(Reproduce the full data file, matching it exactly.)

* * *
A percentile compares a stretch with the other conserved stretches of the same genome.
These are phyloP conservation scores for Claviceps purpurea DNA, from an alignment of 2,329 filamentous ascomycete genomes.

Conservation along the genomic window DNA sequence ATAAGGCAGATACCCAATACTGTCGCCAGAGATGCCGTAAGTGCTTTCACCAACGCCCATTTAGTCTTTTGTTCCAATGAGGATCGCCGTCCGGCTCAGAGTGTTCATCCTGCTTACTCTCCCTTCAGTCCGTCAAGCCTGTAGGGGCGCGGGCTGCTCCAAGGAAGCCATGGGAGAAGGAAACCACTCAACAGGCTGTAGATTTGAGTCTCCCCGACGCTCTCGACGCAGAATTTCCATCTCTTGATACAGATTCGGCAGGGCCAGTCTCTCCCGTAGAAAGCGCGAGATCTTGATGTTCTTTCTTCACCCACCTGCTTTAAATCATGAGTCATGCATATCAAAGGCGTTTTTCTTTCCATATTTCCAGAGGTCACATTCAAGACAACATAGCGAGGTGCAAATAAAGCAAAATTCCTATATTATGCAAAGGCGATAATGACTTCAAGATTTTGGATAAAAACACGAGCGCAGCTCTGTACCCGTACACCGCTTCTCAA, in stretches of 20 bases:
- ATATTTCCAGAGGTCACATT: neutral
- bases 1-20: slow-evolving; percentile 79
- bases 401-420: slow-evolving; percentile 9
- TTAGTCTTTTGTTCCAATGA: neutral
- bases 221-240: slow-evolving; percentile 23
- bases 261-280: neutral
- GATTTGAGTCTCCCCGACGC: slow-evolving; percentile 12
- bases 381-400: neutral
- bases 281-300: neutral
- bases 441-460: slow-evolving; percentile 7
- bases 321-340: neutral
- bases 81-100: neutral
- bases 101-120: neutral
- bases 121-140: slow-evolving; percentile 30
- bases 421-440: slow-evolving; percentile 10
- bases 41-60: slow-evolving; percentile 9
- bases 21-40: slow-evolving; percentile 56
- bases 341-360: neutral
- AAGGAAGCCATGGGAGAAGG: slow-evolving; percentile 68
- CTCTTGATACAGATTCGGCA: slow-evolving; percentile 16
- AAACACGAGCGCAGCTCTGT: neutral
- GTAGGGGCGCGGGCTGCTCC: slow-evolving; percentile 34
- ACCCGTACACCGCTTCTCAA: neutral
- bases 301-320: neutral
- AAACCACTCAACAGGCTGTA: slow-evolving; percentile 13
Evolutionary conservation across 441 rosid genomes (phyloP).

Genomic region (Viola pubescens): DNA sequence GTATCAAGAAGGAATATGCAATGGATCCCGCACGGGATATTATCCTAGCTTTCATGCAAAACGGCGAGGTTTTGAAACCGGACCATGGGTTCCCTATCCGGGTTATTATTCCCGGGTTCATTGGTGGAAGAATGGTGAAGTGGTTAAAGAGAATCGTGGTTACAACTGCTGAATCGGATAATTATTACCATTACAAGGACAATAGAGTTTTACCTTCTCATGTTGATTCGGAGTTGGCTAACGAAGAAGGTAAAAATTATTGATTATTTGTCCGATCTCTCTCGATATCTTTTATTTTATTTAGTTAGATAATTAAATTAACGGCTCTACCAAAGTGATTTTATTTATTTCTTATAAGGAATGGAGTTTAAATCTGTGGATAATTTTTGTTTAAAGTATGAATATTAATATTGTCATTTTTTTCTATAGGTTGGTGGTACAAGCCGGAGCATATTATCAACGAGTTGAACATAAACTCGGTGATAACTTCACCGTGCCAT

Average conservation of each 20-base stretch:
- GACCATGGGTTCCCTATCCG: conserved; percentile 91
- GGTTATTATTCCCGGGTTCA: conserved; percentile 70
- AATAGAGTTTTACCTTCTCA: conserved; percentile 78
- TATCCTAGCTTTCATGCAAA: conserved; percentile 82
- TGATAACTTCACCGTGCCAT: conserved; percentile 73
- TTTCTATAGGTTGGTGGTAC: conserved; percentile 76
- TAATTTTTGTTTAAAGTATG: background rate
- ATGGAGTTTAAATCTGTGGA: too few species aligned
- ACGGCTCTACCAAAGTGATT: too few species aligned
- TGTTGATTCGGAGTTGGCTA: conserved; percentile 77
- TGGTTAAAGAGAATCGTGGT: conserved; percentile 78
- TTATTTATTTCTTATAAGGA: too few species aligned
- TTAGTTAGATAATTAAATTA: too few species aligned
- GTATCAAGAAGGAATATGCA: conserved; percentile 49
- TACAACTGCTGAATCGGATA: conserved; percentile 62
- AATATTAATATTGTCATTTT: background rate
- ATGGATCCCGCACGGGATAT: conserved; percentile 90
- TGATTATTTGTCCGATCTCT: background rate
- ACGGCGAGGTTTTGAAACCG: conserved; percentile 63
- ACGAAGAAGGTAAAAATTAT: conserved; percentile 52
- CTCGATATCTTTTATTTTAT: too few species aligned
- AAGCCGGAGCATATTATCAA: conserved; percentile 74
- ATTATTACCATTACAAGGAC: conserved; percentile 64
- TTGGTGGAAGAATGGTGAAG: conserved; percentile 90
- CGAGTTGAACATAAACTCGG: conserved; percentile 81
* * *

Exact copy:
A percentile compares a stretch with the other conserved stretches of the same genome.
These are phyloP conservation scores for Claviceps purpurea DNA, from an alignment of 2,329 filamentous ascomycete genomes.

Conservation along the genomic window DNA sequence ATAAGGCAGATACCCAATACTGTCGCCAGAGATGCCGTAAGTGCTTTCACCAACGCCCATTTAGTCTTTTGTTCCAATGAGGATCGCCGTCCGGCTCAGAGTGTTCATCCTGCTTACTCTCCCTTCAGTCCGTCAAGCCTGTAGGGGCGCGGGCTGCTCCAAGGAAGCCATGGGAGAAGGAAACCACTCAACAGGCTGTAGATTTGAGTCTCCCCGACGCTCTCGACGCAGAATTTCCATCTCTTGATACAGATTCGGCAGGGCCAGTCTCTCCCGTAGAAAGCGCGAGATCTTGATGTTCTTTCTTCACCCACCTGCTTTAAATCATGAGTCATGCATATCAAAGGCGTTTTTCTTTCCATATTTCCAGAGGTCACATTCAAGACAACATAGCGAGGTGCAAATAAAGCAAAATTCCTATATTATGCAAAGGCGATAATGACTTCAAGATTTTGGATAAAAACACGAGCGCAGCTCTGTACCCGTACACCGCTTCTCAA, in stretches of 20 bases:
- ATATTTCCAGAGGTCACATT: neutral
- bases 1-20: slow-evolving; percentile 79
- bases 401-420: slow-evolving; percentile 9
- TTAGTCTTTTGTTCCAATGA: neutral
- bases 221-240: slow-evolving; percentile 23
- bases 261-280: neutral
- GATTTGAGTCTCCCCGACGC: slow-evolving; percentile 12
- bases 381-400: neutral
- bases 281-300: neutral
- bases 441-460: slow-evolving; percentile 7
- bases 321-340: neutral
- bases 81-100: neutral
- bases 101-120: neutral
- bases 121-140: slow-evolving; percentile 30
- bases 421-440: slow-evolving; percentile 10
- bases 41-60: slow-evolving; percentile 9
- bases 21-40: slow-evolving; percentile 56
- bases 341-360: neutral
- AAGGAAGCCATGGGAGAAGG: slow-evolving; percentile 68
- CTCTTGATACAGATTCGGCA: slow-evolving; percentile 16
- AAACACGAGCGCAGCTCTGT: neutral
- GTAGGGGCGCGGGCTGCTCC: slow-evolving; percentile 34
- ACCCGTACACCGCTTCTCAA: neutral
- bases 301-320: neutral
- AAACCACTCAACAGGCTGTA: slow-evolving; percentile 13
Evolutionary conservation across 441 rosid genomes (phyloP).

Genomic region (Viola pubescens): DNA sequence GTATCAAGAAGGAATATGCAATGGATCCCGCACGGGATATTATCCTAGCTTTCATGCAAAACGGCGAGGTTTTGAAACCGGACCATGGGTTCCCTATCCGGGTTATTATTCCCGGGTTCATTGGTGGAAGAATGGTGAAGTGGTTAAAGAGAATCGTGGTTACAACTGCTGAATCGGATAATTATTACCATTACAAGGACAATAGAGTTTTACCTTCTCATGTTGATTCGGAGTTGGCTAACGAAGAAGGTAAAAATTATTGATTATTTGTCCGATCTCTCTCGATATCTTTTATTTTATTTAGTTAGATAATTAAATTAACGGCTCTACCAAAGTGATTTTATTTATTTCTTATAAGGAATGGAGTTTAAATCTGTGGATAATTTTTGTTTAAAGTATGAATATTAATATTGTCATTTTTTTCTATAGGTTGGTGGTACAAGCCGGAGCATATTATCAACGAGTTGAACATAAACTCGGTGATAACTTCACCGTGCCAT

Average conservation of each 20-base stretch:
- GACCATGGGTTCCCTATCCG: conserved; percentile 91
- GGTTATTATTCCCGGGTTCA: conserved; percentile 70
- AATAGAGTTTTACCTTCTCA: conserved; percentile 78
- TATCCTAGCTTTCATGCAAA: conserved; percentile 82
- TGATAACTTCACCGTGCCAT: conserved; percentile 73
- TTTCTATAGGTTGGTGGTAC: conserved; percentile 76
- TAATTTTTGTTTAAAGTATG: background rate
- ATGGAGTTTAAATCTGTGGA: too few species aligned
- ACGGCTCTACCAAAGTGATT: too few species aligned
- TGTTGATTCGGAGTTGGCTA: conserved; percentile 77
- TGGTTAAAGAGAATCGTGGT: conserved; percentile 78
- TTATTTATTTCTTATAAGGA: too few species aligned
- TTAGTTAGATAATTAAATTA: too few species aligned
- GTATCAAGAAGGAATATGCA: conserved; percentile 49
- TACAACTGCTGAATCGGATA: conserved; percentile 62
- AATATTAATATTGTCATTTT: background rate
- ATGGATCCCGCACGGGATAT: conserved; percentile 90
- TGATTATTTGTCCGATCTCT: background rate
- ACGGCGAGGTTTTGAAACCG: conserved; percentile 63
- ACGAAGAAGGTAAAAATTAT: conserved; percentile 52
- CTCGATATCTTTTATTTTAT: too few species aligned
- AAGCCGGAGCATATTATCAA: conserved; percentile 74
- ATTATTACCATTACAAGGAC: conserved; percentile 64
- TTGGTGGAAGAATGGTGAAG: conserved; percentile 90
- CGAGTTGAACATAAACTCGG: conserved; percentile 81